Updated 4.45pm with Birdlife statement

Thousands of turtle dove were illegally shot over the past few days, Birdlife Malta said on Tuesday.

It issued footage showing two hunters shooting and killing turtle dove even though the spring season is only open for quail.

Birdlife said five shot turtle doves were recovered in two days and Miżieb was a 'mecca' of illegalities.
 
In the past days it also received several other shot protected birds including birds of prey, herons, Golden Orioles, Hoopoes and Bee-eaters. 

Birdlife said that on Monday it asked the Wild Birds Regulation Unit (WBRU) and the Minister for the Environment Aaron Farrugia to provide the numbers of quail declared caught by hunters so far, but no reply was forthcoming.

BirdLife Malta CEO Mark Sultana stated: “It is clear that the government is
in collusion with the hunting lobby to hide these atrocities. The hunting
lobby and its members are feeling they can get away with anything right
now since the prime minister and his Cabinet are bending backwards to
give the lobby all they desire including hunting the vulnerable turtle dove.

"It is opportune to recall that when previous Prime Minister Joseph Muscat
took a stance and stopped spring hunting short due to illegalities in 2015,
we had the lowest year of shot protected birds retrieved. It seems that with
Dr Robert Abela at the helm, this year will be having a record number of
shot protected birds. He should be ashamed.” 

Police catch two suspected poachers

Earlier on Tuesday, the Committee Against Bird Slaughter (CABS)  described how one of its teams had recorded three cases of illegal turtle dove hunting.

It said Administrative Law Enforcement officers were alerted and managed to catch two hunters near Selmun, one with a freshly killed turtle dove hidden in his clothing.

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The two men – together with a minor and another hunter - had been previously filmed by CABS while they fired numerous shots at turtle doves and collecting at least one dead bird.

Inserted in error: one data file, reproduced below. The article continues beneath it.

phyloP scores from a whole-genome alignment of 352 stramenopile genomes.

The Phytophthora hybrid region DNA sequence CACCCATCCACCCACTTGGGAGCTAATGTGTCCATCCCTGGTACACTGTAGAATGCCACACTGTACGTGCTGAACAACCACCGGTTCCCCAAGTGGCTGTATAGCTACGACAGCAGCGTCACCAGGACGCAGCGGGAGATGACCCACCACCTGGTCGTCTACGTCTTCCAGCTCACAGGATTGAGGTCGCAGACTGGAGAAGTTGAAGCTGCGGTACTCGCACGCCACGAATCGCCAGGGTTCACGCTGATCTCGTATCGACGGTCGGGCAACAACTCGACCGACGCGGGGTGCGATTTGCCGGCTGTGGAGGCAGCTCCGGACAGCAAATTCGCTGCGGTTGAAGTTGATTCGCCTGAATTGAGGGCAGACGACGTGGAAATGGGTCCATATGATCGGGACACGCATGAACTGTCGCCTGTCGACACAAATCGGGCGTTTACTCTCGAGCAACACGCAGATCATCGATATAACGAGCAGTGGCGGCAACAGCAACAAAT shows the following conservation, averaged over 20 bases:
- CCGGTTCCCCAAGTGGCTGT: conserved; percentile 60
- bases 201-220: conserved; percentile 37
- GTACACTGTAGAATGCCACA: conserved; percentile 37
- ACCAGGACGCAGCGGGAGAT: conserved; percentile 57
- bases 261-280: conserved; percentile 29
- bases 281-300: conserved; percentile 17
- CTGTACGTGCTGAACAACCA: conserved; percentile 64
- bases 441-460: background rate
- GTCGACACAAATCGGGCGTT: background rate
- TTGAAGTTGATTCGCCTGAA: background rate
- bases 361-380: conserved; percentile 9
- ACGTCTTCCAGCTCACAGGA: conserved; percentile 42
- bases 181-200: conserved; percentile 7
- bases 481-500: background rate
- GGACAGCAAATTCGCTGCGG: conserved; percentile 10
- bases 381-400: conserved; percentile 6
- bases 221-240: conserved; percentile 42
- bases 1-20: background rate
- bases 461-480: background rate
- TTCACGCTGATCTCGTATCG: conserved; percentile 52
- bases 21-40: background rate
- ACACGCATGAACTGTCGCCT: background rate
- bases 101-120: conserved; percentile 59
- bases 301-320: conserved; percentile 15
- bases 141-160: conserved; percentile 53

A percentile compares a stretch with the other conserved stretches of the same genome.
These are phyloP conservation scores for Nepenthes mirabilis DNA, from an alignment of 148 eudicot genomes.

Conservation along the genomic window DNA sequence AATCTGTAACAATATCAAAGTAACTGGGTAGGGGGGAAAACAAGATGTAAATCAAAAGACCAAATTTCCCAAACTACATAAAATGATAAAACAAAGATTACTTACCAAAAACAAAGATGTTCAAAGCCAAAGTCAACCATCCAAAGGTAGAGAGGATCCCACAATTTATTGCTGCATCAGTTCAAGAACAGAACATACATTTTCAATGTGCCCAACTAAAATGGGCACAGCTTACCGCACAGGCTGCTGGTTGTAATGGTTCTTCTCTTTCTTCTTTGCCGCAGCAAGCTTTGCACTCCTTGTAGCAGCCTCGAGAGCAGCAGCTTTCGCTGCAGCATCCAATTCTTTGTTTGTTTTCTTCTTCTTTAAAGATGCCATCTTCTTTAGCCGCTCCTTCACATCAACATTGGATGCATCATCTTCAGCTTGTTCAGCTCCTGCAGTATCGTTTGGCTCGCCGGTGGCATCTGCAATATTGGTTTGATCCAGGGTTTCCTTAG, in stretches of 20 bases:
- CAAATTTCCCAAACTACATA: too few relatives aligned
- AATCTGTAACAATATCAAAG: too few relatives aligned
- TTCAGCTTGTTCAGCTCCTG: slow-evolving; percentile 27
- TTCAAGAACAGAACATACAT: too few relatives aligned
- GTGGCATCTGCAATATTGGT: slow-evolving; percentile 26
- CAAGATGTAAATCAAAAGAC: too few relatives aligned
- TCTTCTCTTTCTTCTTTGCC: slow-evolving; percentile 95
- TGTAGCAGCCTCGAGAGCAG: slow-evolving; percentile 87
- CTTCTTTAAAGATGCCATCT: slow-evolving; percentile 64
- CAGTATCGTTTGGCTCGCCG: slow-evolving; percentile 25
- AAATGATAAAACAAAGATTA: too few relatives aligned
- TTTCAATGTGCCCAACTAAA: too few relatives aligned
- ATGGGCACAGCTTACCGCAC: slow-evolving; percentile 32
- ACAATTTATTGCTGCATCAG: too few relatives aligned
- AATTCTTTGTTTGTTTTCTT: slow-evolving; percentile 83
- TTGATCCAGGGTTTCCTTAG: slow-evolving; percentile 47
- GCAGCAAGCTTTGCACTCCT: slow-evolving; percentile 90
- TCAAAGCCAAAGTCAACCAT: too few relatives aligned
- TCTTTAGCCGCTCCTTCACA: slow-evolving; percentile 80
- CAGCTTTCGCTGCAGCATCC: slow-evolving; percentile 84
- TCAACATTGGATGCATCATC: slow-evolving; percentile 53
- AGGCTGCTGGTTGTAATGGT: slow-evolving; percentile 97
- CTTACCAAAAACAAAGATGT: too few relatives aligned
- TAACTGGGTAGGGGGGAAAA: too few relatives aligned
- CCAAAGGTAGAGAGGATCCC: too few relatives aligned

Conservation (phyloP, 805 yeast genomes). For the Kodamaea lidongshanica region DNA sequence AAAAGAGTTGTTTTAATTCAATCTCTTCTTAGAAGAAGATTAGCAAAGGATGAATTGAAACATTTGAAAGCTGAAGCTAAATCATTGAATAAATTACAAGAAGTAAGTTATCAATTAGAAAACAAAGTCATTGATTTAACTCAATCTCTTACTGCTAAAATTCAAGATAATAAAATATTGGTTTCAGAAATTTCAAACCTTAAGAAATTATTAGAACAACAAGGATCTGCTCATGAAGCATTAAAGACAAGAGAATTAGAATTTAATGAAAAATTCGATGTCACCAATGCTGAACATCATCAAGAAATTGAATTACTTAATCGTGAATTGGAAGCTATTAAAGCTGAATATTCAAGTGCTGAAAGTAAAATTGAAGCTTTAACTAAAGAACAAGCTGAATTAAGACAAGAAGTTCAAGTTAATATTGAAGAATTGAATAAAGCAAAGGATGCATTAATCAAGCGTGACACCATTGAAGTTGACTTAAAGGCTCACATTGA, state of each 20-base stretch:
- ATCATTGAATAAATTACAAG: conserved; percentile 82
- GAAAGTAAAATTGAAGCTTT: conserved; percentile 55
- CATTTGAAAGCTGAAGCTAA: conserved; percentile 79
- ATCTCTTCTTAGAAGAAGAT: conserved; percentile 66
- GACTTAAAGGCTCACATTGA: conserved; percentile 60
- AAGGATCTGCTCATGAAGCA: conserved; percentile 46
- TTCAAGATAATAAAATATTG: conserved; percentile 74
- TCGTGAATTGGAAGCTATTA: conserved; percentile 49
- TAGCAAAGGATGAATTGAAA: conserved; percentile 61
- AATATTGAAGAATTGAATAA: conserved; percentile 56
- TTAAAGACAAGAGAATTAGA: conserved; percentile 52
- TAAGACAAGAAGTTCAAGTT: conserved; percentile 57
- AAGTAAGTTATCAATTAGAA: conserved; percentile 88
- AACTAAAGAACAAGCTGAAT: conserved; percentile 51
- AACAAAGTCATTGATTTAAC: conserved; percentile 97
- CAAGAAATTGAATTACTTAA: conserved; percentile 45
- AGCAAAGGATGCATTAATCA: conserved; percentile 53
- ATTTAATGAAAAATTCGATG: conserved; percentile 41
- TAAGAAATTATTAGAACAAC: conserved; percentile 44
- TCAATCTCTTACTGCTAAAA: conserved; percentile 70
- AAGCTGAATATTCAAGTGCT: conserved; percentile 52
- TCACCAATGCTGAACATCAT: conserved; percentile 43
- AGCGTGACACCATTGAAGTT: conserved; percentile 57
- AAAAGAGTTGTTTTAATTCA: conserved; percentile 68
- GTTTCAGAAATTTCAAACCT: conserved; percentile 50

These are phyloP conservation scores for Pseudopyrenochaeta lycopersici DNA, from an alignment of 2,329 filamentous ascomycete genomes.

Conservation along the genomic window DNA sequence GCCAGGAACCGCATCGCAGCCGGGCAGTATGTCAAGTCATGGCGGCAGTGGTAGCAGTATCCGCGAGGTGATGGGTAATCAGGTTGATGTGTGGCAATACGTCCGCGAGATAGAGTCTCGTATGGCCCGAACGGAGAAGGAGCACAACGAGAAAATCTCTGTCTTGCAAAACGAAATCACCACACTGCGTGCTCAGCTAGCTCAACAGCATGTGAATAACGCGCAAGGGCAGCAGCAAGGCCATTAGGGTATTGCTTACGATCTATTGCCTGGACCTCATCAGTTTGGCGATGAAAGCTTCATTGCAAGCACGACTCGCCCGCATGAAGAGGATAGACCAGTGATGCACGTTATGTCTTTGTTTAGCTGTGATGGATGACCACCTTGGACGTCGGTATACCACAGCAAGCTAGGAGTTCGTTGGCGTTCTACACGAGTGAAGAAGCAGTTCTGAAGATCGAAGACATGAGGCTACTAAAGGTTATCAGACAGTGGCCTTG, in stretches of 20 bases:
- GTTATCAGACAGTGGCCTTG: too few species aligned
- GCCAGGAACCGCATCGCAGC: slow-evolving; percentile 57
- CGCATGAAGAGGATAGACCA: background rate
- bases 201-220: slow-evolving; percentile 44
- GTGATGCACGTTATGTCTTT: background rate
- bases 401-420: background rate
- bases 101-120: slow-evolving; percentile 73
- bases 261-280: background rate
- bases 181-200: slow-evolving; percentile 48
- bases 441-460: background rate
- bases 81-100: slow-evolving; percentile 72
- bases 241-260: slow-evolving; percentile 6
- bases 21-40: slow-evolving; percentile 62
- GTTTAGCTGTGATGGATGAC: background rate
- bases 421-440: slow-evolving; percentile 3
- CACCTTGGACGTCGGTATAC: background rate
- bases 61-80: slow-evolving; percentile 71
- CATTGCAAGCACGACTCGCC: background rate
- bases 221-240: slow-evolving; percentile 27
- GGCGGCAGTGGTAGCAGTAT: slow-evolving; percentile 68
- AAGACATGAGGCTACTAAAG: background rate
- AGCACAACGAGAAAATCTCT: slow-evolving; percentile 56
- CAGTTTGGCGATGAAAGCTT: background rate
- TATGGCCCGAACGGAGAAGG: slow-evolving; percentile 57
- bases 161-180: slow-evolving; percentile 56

Both are expected to be charged with hunting a protected species. Video footage showing the group aiming at, killing and collecting turtle doves will be submitted as evidence for the case. 

Just before the incident, the birdwatchers were at Xemxija where members of the public reported shots coming from within the boundaries of the Simar Bird Sanctuary.

A hunter was seen hiding behind a bush and shooting at passing turtle doves within the protected zone where no hunting is allowed, CABS wildlife crime officer Fiona Burrows, who was in charge of the operation, said.

The police were alerted and the responding officers were shown the position of the poacher on Google Earth.

But the man was tipped off, packed his stuff including several dead birds, and ran off, Burrows said.

She added that it was not known if the police had identified the poacher in the meantime.

Just like in the first case, CABS passed on all video evidence to the police.

“Killing protected birds within a bird sanctuary is a very severe offence. We expect the police and WBRU to do their utmost to identify the culprit so he can face trial”, Burrows said.

CABS said its volunteers on Monday afternoon searched a part of the Miżieb woodland, managed by the hunters’ federation. Besides numerous fresh cartridges, an injured turtle dove with typical gunshot injuries was retrieved and later passed on to Birdlife Malta.

CABS teams also witnessed attempts to shoot down turtle doves in Dwejra, San Martin and Wardija.

“The birds were shot at and shot down. There has been a sharp increase in the number of shots fired in the last days, with hundreds heard yesterday and the day before. This comes at the same time when we see the first huge wave of turtle doves arriving here”, CABS press officer Axel Hirschfeld said. 

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